Be Yourself: How to Succeed in Life and Work by Gayle Van Gils

Here is a reminder of self-wisdom from Shastri Gayle Van Gils as it appeared in Elephant Journal:

Van gils article photo

Be Yourself: How to Succeed in Life and Work

“Be yourself. Everyone else is taken.” ~ Oscar Wilde

For better or for worse, we have no choice other than to be ourselves, so I ‘d like to explore what this means to me, and to you.

I have engaged with this inquiry over many years with clients who suffer from the feeling of being a fraud when talking about their work or accomplishments, even if they are successful in the eyes of society.

Additionally, wanting to be different than—or more than—what we are can stop us from taking bold action in life; when we actually hold the answers that others need to hear. From personal exploration, I definitely know this place well within myself. I will share my understanding of two facets of our self which enable us to step more fully into being genuine.

1) Our “Personal Self”: Identifying and staying true to our unique strengths, values and vision.

2) Our “Vast Self”: Uncovering and synchronizing with our deeper, more universal being, which gives energy, power and magnetism to our every endeavor.

In terms of our day-to-day or “Personal Self”, we have to believe in ourselves by embodying a real sense of worthiness. Self-belief inoculates us against the slings and arrows of others. “Nobody can make you feel inferior without your consent,” as Eleanor Roosevelt famously said. Yet even the strongest among us sometimes caves into doubts and critical self judgement. The good news is that this layer of self-confidence is trainable.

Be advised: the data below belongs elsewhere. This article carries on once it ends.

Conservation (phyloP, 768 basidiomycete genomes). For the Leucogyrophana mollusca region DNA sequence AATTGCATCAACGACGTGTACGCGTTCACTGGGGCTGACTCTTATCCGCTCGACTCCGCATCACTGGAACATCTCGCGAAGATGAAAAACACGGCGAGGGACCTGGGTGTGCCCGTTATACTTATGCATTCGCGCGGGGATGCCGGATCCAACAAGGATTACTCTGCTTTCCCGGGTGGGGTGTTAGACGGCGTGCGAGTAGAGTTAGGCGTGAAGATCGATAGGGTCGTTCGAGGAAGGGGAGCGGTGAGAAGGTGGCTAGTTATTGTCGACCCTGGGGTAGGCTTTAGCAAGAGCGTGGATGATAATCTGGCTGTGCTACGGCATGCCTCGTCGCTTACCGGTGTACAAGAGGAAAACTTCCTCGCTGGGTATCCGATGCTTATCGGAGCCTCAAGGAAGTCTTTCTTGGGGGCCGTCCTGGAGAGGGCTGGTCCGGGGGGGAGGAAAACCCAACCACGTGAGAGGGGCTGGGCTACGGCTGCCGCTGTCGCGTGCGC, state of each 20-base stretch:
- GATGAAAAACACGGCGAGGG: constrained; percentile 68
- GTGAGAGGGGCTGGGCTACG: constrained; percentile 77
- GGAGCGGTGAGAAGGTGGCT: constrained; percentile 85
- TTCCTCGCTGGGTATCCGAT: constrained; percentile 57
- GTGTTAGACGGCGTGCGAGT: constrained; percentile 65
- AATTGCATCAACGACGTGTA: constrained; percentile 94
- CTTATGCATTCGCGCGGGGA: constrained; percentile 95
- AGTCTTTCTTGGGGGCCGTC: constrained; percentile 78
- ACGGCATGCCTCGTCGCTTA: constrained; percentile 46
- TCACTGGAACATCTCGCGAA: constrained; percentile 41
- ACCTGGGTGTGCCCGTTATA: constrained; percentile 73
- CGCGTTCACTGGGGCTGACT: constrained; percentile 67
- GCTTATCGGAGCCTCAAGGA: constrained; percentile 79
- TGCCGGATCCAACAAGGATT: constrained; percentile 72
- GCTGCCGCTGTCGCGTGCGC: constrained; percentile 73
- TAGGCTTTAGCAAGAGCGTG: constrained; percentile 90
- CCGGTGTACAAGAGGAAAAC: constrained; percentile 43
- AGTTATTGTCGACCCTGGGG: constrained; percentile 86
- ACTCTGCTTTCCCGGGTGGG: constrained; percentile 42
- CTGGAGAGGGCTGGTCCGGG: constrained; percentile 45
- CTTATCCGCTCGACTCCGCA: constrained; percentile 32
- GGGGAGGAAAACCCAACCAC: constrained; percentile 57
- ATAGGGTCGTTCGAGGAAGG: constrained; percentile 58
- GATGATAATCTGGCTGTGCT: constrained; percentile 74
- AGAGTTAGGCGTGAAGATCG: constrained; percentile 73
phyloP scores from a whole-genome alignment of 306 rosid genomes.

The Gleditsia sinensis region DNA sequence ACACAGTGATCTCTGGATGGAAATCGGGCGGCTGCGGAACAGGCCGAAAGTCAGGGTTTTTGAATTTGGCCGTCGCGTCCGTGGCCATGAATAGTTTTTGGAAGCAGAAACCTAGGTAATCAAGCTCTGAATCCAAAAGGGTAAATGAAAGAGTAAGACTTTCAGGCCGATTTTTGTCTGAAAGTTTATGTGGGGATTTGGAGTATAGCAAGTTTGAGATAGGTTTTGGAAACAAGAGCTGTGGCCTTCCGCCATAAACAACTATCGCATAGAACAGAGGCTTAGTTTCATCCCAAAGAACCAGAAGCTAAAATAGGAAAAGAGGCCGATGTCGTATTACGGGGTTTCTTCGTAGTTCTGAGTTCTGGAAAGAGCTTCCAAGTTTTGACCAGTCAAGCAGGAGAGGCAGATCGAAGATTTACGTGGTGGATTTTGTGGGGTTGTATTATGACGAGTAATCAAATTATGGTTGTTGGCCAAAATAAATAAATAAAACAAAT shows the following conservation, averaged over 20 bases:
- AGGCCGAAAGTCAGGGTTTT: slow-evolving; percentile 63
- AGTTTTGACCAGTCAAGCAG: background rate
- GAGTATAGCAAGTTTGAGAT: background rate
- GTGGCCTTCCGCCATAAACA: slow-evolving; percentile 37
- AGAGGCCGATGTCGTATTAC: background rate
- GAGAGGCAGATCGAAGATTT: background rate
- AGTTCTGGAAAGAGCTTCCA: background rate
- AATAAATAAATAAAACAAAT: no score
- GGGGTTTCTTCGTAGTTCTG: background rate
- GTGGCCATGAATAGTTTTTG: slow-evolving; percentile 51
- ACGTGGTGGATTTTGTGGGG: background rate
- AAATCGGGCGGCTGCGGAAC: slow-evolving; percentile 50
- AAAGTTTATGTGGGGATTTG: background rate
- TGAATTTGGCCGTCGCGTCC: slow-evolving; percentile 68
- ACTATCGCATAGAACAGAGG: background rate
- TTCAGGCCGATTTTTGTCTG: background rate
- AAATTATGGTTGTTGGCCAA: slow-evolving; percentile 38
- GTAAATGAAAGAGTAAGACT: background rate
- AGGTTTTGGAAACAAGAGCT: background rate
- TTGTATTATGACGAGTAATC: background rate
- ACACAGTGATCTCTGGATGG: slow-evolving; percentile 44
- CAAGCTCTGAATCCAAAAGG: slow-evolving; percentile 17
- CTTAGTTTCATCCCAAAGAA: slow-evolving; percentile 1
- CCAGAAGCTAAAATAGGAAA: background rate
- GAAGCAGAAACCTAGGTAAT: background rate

The key to being ourselves is self–awareness. A practice of mindfulness meditation is the best way of getting to know and really understand ourselves as discussed in the following section. The practice of meditation will be especially essential for exploration of the second layer, “Vast Self”, where we delve below the surface of our personality.

This is how we can practice mindfulness and develop self-awareness:

Take a comfortable seat with an upright posture. Bring your attention to the feeling of breathing in-and-out. When your mind wanders, gently bring your attention back to your breathing.*

Over time, this practice will reveal the personal habits, stories and reactions that play over and over in your mind. It will give you the freedom to choose to take the actions suggested below.

* I recommend that you practice the path of meditation with a qualified teacher, and, if possible, in the company of fellow practitioners.

“Personal Self”—Knowing ourselves and letting go of the barriers to success:

A) Unmasking our inner critic:

By really listening to the voices in our heads that tell us that other people are better than us, that we can’t risk failure, that we need another credential before trying something new. Who is talking? Is it our parents’ voice, a teacher, a bully or a former boss? Whoever it is, it’s not coming from us, originally.

When we were young we didn’t set these limits on ourselves. When we realize that we have taken on someone else’s limiting beliefs, it is much easier to deal with those voices and let them go. These are actually just stories, and when we see them as such, they no longer have a hold on us.

Full article here

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